• Things looking up all over September’s New York Empire index nearly doubled, and the Philly Fed’s gauge jumped as well. The reports countered moderating manufacturing activity in August’s industrial production report, caused in part on softness due to Hurricane Ida. Evercore ISI’s weekly trucking gauge, which has the highest correlation to GDP of all its sector surveys, jumped to a near-record high. And, led by the U.S, Q4 hiring outlooks topped 10-year+ highs in 14 countries in Manpower’s quarterly survey. Overseas, the OECD global leading indicator rose to a 3.5-year high.


  • Peak inflation? Not so fast ... Rents and owners’ equivalent rent—the largest and most cyclical components of CPI—continued to rise above norms in the August report and potentially could more than offset services and goods prices that have moved off the boil. Elsewhere, the percentage of NFIB respondents planning to hike prices reached its highest level since the late (and inflationary) 1970s. And if BMW’s and Daimler’s plans are any indication, larger companies may try to maintain higher prices by limiting volumes.
  • Watch what you wish for One reason the Fed said it was adopting average inflation-targeting was to prevent inflation expectations from falling back below the 2% level that plagued the post-global financial crisis recovery. Might it be succeeding too well? The Atlanta Fed says half of businesses now expect cost increases of 3%+ over the next 12 months, and the New York Fed’s survey of consumers put median 1-year and 3-year inflation expectations at 5.18% and 4%, respectively, both records.
  • Big pharma’s big headache While a handful of Dem moderates are resisting, the health-care portion of the Dems’ reconciliation bill may end up being larger than the Affordable Care Act itself, with the new spending offset by cutting pharma reimbursements. The changes could cut $700 billion from one industry. To put that in context, the bill has $900 billion of total corporate tax increases.

What else

That largest-generation-ever needs to settle down somewhere Mortgage purchase applications surged 7.5% in the past week, a sign this year’s so-so home demand may be picking up. Rising income and wages, strong household balance sheets, growing household formation rates, the flood of millennials entering prime home-buying age and mortgage rates near record lows are offsetting lingering issues of high prices and limited supply.

Another reason to think small caps They’re the only asset class to outpace inflation every decade since the 1930s. A key factor: smaller firms tend to be willing and able to increase prices more quickly.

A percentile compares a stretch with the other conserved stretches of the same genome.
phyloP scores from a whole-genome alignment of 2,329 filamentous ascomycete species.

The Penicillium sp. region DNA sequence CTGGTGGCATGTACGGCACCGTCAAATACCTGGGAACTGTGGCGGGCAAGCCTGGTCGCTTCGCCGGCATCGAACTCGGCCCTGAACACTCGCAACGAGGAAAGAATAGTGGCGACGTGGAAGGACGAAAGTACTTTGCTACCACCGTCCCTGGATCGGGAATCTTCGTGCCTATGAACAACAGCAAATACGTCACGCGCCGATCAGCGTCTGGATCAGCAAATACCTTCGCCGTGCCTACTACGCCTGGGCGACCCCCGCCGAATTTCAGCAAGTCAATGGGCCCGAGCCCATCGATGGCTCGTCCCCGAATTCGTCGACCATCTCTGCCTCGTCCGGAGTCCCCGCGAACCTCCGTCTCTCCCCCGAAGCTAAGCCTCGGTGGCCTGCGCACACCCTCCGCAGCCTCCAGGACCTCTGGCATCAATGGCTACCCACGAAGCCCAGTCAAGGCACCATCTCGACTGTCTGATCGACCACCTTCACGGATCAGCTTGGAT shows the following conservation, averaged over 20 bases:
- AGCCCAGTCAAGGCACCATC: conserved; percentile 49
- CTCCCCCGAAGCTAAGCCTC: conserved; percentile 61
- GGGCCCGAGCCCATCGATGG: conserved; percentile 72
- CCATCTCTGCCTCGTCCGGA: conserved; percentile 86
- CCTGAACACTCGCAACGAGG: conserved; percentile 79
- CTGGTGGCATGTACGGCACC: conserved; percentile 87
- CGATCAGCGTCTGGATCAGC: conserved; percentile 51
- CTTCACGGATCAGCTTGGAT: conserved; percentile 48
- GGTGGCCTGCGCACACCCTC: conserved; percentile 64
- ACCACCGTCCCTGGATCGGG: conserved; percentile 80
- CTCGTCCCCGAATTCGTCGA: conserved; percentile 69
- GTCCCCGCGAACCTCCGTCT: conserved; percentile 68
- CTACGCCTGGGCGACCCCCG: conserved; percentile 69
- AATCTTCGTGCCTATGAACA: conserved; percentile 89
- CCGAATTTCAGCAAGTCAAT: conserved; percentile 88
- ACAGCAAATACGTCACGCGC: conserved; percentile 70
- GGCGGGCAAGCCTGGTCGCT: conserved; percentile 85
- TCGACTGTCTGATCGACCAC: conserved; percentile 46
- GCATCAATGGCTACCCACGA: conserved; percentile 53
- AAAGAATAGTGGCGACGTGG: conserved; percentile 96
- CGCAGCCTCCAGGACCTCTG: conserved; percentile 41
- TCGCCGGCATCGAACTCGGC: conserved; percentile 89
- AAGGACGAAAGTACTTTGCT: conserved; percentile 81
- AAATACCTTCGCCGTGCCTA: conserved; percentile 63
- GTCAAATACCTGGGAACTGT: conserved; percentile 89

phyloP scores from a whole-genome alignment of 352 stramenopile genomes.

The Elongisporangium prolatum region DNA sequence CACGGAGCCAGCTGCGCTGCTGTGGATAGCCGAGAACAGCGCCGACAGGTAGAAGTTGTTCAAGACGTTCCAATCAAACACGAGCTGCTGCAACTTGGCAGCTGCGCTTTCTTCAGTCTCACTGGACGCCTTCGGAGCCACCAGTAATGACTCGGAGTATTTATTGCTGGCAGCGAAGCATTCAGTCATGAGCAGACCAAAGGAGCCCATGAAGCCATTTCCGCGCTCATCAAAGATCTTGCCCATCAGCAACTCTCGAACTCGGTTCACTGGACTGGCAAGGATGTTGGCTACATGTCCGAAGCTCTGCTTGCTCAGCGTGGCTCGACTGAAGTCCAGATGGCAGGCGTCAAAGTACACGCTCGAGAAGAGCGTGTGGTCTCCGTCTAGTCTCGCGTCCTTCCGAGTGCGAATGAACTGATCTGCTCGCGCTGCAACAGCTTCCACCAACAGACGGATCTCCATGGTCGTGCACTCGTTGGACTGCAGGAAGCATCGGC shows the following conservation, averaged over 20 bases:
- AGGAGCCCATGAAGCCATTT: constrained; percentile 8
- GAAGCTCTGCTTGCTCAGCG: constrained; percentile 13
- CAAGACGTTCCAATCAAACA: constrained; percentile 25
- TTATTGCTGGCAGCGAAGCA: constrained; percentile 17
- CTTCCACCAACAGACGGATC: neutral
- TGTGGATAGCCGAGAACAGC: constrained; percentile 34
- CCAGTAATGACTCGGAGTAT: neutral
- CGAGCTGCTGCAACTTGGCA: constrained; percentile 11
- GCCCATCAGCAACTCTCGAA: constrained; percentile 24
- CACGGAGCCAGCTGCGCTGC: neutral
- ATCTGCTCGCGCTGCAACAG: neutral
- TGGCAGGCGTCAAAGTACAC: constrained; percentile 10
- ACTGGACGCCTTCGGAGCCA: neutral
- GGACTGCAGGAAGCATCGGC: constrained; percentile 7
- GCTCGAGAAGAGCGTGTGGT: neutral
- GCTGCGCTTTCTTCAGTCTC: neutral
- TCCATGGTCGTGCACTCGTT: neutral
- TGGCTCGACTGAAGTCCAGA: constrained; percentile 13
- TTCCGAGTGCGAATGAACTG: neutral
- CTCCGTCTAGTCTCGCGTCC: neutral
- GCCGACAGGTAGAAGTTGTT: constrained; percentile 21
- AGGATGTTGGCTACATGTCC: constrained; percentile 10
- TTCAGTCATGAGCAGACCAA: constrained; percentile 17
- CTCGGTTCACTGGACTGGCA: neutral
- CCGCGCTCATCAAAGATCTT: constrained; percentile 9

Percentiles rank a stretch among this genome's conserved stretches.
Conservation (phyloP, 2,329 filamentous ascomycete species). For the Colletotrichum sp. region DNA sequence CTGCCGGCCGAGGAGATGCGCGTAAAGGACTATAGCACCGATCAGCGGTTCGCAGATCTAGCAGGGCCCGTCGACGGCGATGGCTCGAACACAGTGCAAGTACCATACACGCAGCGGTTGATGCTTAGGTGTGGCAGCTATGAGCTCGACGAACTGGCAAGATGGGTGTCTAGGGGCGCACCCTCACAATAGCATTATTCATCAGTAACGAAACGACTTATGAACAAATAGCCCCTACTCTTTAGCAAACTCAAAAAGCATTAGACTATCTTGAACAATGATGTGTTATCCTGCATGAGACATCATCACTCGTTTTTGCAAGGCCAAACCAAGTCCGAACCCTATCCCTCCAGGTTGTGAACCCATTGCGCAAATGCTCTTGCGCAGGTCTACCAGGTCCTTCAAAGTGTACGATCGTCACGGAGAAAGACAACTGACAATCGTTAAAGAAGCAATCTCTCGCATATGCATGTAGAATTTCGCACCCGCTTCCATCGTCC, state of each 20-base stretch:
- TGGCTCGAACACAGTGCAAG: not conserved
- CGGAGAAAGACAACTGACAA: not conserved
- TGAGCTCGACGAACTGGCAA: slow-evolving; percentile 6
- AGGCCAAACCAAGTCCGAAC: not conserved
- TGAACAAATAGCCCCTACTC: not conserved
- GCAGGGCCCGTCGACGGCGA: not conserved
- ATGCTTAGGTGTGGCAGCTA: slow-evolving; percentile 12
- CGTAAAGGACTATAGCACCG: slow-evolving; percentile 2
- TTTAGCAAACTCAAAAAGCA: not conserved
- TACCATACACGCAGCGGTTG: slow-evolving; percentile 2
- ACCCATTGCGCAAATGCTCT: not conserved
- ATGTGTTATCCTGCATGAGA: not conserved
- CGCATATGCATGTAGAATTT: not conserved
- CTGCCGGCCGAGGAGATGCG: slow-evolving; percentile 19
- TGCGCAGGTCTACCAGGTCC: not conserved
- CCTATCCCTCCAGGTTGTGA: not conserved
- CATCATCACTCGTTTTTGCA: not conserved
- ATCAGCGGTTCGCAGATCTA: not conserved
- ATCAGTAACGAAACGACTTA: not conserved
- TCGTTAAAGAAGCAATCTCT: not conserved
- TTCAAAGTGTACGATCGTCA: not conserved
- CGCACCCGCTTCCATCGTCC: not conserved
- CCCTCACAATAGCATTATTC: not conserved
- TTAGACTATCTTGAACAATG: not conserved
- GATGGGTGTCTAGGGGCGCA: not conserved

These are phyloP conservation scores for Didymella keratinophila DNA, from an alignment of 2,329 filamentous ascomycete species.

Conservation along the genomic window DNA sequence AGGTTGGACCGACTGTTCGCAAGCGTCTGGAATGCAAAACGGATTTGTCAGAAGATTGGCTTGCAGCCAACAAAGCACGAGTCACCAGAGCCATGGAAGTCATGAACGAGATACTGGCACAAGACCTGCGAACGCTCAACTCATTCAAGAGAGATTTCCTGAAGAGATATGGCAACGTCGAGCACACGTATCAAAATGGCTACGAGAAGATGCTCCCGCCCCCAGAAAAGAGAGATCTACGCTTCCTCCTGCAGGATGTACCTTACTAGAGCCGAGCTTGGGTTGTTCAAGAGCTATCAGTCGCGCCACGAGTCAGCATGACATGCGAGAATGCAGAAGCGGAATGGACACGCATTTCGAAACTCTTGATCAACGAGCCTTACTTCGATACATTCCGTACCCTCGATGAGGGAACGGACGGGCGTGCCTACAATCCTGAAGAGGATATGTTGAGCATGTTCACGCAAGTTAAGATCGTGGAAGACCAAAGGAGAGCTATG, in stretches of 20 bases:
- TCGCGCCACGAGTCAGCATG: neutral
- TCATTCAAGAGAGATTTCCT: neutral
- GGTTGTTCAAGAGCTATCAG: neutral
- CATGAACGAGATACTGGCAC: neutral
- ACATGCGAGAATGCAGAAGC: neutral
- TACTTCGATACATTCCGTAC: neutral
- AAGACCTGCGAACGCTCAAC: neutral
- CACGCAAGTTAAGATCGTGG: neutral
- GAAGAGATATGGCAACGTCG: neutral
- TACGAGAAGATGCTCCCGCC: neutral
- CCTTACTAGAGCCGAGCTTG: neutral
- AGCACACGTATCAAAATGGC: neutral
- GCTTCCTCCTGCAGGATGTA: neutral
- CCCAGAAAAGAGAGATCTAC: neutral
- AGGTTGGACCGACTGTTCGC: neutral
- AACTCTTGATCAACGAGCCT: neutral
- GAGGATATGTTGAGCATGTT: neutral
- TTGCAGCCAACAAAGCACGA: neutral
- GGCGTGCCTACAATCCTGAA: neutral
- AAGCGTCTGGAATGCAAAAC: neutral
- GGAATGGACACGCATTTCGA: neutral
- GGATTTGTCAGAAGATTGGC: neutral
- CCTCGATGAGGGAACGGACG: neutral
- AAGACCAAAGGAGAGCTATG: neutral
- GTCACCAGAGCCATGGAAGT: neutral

It’s much easier for me to negotiate an iPhone Studies show working from home can induce feelings of stress, burnout and isolation, with popular remote-work applications such as Zoom and Teams contributing to the problem. One option that reportedly could help: an old-fashioned telephone.

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Tags Equity . Politics . Markets/Economy . Monetary Policy .

Views are as of the date above and are subject to change based on market conditions and other factors. These views should not be construed as a recommendation for any specific security or sector.

Bond prices are sensitive to changes in interest rates, and a rise in interest rates can cause a decline in their prices.

Consumer Price Index (CPI): A measure of inflation at the retail level.

Gross Domestic Product (GDP) is a broad measure of the economy that measures the retail value of goods and services produced in a country.

Small-company stocks may be less liquid and subject to greater price volatility than large-capitalization stocks.

S&P 500 Index: An unmanaged capitalization-weighted index of 500 stocks designated to measure performance of the broad domestic economy through changes in the aggregate market value of 500 stocks representing all major industries. Indexes are unmanaged and investments cannot be made in an index.

Stocks are subject to risks and fluctuate in value.

The Empire State Manufacturing Index gauges the level of activity and expectations for the future among manufacturers in New York.

The Federal Reserve Bank of Philadelphia gauges the level of activity and expectations for the future among manufacturers in the Greater Philadelphia region every month.

The Manufacturers Alliance conducts a quarterly survey of manufacturers to gauge expectations of future activity.

The National Federation of Independent Business (NFIB) conducts surveys monthly to gauge how small businesses feel about the economy, their situation and their plans.

The Organisation for Economic Cooperation and Development's composite leading indicators for the global economy are designed to provide early signals of turning points between the expansion and slowdown of economic activity.